Out of all machine learning techniques, decision trees are amongst the most prone to overfitting. No practical implementation is possible without including approaches that mitigate this challenge. In this module, through various visualizations and investigations, you will investigate why decision trees suffer from significant overfitting problems. Using the principle of Occam's razor, you will mitigate overfitting by learning simpler trees. At first, you will design algorithms that stop the learning process before the decision trees become overly complex. In an optional segment, you will design a very practical approach that learns an overly-complex tree, and then simplifies it with pruning. Your implementation will investigate the effect of these techniques on mitigating overfitting on our real-world loan data set.
Handling Missing Data
Real-world machine learning problems are fraught with missing data. That is, very often, some of the inputs are not observed for all data points. This challenge is very significant, happens in most cases, and needs to be addressed carefully to obtain great performance. And, this issue is rarely discussed in machine learning courses. In this module, you will tackle the missing data challenge head on. You will start with the two most basic techniques to convert a dataset with missing data into a clean dataset, namely skipping missing values and inputing missing values. In an advanced section, you will also design a modification of the decision tree learning algorithm that builds decisions about missing data right into the model. You will also explore these techniques in your real-data implementation.
One of the most exciting theoretical questions that have been asked about machine learning is whether simple classifiers can be combined into a highly accurate ensemble. This question lead to the developing of boosting, one of the most important and practical techniques in machine learning today. This simple approach can boost the accuracy of any classifier, and is widely used in practice, e.g., it's used by more than half of the teams who win the Kaggle machine learning competitions. In this module, you will first define the ensemble classifier, where multiple models vote on the best prediction. You will then explore a boosting algorithm called AdaBoost, which provides a great approach for boosting classifiers. Through visualizations, you will become familiar with many of the practical aspects of this techniques. You will create your very own implementation of AdaBoost, from scratch, and use it to boost the performance of your loan risk predictor on real data.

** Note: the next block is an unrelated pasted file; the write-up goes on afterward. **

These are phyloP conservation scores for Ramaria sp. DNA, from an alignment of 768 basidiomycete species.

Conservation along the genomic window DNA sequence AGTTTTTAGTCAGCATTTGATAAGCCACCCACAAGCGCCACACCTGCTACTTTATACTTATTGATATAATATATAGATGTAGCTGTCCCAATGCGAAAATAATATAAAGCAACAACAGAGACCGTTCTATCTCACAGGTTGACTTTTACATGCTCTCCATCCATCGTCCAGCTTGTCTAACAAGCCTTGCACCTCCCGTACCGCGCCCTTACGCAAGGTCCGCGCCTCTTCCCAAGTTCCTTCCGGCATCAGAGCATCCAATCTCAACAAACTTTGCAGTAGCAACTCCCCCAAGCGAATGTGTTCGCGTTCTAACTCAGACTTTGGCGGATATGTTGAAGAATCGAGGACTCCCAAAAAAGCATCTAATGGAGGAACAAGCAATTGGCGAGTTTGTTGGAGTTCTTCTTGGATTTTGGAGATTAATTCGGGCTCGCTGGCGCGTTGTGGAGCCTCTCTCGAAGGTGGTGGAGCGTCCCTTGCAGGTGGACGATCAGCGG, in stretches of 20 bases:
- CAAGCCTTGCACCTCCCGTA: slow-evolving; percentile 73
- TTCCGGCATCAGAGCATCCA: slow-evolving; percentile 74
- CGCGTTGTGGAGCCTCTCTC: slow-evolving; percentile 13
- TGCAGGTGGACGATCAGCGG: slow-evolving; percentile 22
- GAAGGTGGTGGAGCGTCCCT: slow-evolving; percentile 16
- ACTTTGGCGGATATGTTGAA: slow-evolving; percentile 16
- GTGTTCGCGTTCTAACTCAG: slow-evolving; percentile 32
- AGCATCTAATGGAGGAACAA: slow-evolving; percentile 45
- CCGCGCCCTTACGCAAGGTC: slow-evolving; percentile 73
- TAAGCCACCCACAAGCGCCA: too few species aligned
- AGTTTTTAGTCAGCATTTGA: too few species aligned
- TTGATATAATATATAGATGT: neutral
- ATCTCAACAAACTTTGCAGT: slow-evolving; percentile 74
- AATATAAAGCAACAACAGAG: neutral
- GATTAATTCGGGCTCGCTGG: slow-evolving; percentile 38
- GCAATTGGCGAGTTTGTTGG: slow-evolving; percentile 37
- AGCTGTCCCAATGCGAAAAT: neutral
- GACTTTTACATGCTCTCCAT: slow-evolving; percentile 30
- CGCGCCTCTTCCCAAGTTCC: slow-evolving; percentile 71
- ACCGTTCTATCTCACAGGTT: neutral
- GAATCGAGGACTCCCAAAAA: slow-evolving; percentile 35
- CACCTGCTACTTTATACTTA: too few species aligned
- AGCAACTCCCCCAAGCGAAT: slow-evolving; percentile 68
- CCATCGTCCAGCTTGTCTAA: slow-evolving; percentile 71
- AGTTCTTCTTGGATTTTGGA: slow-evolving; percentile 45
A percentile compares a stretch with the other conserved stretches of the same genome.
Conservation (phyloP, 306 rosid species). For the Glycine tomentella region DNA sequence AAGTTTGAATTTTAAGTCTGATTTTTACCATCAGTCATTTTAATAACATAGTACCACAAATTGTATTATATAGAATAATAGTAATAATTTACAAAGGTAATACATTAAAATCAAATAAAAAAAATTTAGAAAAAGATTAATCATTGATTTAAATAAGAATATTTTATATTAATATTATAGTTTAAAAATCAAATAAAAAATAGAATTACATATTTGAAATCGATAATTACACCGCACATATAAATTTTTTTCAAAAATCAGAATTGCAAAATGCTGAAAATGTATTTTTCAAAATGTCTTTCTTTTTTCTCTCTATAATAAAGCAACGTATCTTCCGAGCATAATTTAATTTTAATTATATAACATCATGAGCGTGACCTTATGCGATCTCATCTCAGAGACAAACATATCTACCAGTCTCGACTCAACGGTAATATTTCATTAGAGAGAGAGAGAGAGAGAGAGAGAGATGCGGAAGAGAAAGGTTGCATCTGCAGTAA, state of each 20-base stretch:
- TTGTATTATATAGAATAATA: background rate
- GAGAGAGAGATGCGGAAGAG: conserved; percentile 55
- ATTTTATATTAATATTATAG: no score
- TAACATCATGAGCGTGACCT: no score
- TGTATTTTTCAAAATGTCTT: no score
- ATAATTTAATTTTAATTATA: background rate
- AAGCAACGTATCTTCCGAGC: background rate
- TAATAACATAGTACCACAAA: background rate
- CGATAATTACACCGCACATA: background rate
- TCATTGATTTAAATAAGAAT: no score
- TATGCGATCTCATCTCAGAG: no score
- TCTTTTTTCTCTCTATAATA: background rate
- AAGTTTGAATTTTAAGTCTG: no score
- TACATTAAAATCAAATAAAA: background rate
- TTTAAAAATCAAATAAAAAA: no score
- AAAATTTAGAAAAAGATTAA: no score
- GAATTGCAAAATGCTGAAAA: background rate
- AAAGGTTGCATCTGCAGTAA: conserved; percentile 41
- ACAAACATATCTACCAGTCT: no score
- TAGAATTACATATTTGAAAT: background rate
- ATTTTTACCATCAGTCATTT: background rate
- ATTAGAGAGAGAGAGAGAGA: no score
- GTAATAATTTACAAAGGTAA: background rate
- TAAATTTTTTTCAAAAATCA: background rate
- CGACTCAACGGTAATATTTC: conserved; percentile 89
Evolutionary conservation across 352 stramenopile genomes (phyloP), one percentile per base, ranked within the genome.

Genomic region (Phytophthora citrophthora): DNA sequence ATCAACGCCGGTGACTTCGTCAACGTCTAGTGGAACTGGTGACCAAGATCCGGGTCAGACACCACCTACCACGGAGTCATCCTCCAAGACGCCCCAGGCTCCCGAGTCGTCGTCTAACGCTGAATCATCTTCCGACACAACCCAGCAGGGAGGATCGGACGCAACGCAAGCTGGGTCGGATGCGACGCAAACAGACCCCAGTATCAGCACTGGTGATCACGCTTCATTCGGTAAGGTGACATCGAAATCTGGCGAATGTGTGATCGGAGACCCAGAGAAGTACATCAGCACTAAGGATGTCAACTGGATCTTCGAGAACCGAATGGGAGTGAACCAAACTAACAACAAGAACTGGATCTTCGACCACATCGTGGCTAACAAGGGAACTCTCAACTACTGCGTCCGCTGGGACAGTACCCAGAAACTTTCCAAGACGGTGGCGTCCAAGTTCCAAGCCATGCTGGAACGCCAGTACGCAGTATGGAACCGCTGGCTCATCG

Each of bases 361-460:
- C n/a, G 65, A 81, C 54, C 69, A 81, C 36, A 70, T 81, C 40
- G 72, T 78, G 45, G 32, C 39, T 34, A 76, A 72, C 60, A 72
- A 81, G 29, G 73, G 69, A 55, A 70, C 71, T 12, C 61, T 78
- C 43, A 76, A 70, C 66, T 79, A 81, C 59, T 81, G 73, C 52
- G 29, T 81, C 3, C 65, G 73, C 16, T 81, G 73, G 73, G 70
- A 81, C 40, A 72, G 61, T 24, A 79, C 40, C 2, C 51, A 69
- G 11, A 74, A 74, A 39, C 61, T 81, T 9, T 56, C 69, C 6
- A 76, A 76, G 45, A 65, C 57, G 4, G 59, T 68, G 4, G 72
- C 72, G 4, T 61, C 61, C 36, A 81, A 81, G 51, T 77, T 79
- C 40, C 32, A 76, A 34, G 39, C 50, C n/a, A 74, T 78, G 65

In many real-world settings, accuracy or error are not the best quality metrics for classification. You will explore a case-study that significantly highlights this issue: using sentiment analysis to display positive reviews on a restaurant website. Instead of accuracy, you will define two metrics: precision and recall, which are widely used in real-world applications to measure the quality of classifiers. You will explore how the probabilities output by your classifier can be used to trade-off precision with recall, and dive into this spectrum, using precision-recall curves. In your hands-on implementation, you will compute these metrics with your learned classifier on real-world sentiment analysis data.
Scaling to Huge Datasets & Online Learning
With the advent of the internet, the growth of social media, and the embedding of sensors in the world, the magnitudes of data that our machine learning algorithms must handle have grown tremendously over the last decade. This effect is sometimes called "Big Data". Thus, our learning algorithms must scale to bigger and bigger datasets. In this module, you will develop a small modification of gradient ascent called stochastic gradient, which provides significant speedups in the running time of our algorithms. This simple change can drastically improve scaling, but makes the algorithm less stable and harder to use in practice. In this module, you will investigate the practical techniques needed to make stochastic gradient viable, and to thus to obtain learning algorithms that scale to huge datasets. You will also address a new kind of machine learning problem, online learning, where the data streams in over time, and we must learn the coefficients as the data arrives. This task can also be solved with stochastic gradient. You will implement your very own stochastic gradient ascent algorithm for logistic regression from scratch, and evaluate it on sentiment analysis data.
Carlos Guestrin and Emily Fox